-Learn new vocabulary such as; fillet, arc, corner and their use in design softwares

Audiences:
-Anyone who is getting started with more advanced modeling softwares and are starting to design objects from a reference and are designing models to fit a specific object with fillets.
-Students in grades 5-10 can use this project to learn new tips in designing more complex objects with fillets from a reference.

Preparation:
-Students will need access to a computer with internet connection and a 3d modeling software
-Since its easier to use, a mouse is recommended
-The students already should be familiar with design softwares and should know how to design simple objects from references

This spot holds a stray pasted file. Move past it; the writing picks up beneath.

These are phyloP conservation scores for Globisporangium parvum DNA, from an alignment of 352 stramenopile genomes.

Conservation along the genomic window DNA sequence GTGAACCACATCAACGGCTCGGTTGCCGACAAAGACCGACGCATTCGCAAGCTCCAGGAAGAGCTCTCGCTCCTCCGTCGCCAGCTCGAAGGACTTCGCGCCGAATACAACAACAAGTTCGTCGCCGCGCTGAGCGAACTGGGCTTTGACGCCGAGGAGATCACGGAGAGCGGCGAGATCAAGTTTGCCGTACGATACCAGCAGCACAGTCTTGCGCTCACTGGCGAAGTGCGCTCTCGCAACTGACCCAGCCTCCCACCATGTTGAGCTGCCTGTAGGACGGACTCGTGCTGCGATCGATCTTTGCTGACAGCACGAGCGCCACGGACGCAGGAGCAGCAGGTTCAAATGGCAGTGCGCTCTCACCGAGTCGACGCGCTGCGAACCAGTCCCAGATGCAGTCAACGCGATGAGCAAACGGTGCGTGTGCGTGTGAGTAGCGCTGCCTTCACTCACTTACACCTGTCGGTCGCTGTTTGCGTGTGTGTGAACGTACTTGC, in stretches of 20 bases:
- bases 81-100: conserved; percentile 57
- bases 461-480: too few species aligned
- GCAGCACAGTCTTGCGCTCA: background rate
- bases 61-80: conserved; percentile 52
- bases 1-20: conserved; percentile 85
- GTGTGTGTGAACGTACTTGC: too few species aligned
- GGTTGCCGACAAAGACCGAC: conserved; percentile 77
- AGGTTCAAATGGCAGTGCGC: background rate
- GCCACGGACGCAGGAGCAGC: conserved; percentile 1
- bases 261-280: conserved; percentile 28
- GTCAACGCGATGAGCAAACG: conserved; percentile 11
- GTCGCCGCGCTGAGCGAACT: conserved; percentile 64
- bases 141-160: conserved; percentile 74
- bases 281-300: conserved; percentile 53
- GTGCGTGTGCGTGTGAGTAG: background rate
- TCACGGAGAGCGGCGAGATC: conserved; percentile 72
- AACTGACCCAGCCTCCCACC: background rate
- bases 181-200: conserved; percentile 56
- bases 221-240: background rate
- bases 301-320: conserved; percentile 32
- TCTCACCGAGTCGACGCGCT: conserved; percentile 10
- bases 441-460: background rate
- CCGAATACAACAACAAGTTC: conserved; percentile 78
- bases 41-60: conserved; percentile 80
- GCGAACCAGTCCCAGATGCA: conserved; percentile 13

-The students should be in an environment where they can collaborate with each other to try measure the fillets and do some teamwork

Steps:
-Step 1: Choose an object to refer while designing
-Step 2: Take measurements of the object using calipers and the measurements of the curves using the fillet gauge
-Step 3: Choose something that you are going to design (has to be connected with the object you choose in step 1)
-Step 4: Using simple tools like sketch, extrude, fillet and modify, create the design
-Step 5: 3D Print and share with others

Results:
-After all, the students should have:
A 3Dprinted design that can be part of an object,
-And should have learned:
How to design objects with fillets that are made by referring to a physical objects, how to measure fillets, to start doing more complex designs in 3D modeling softwares, new designing tips, and simple commands like sketch extrude fillet and modify.

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i didn't know this tool existed, i always wondered how to measure a curved corner. i used to freehand them. thank you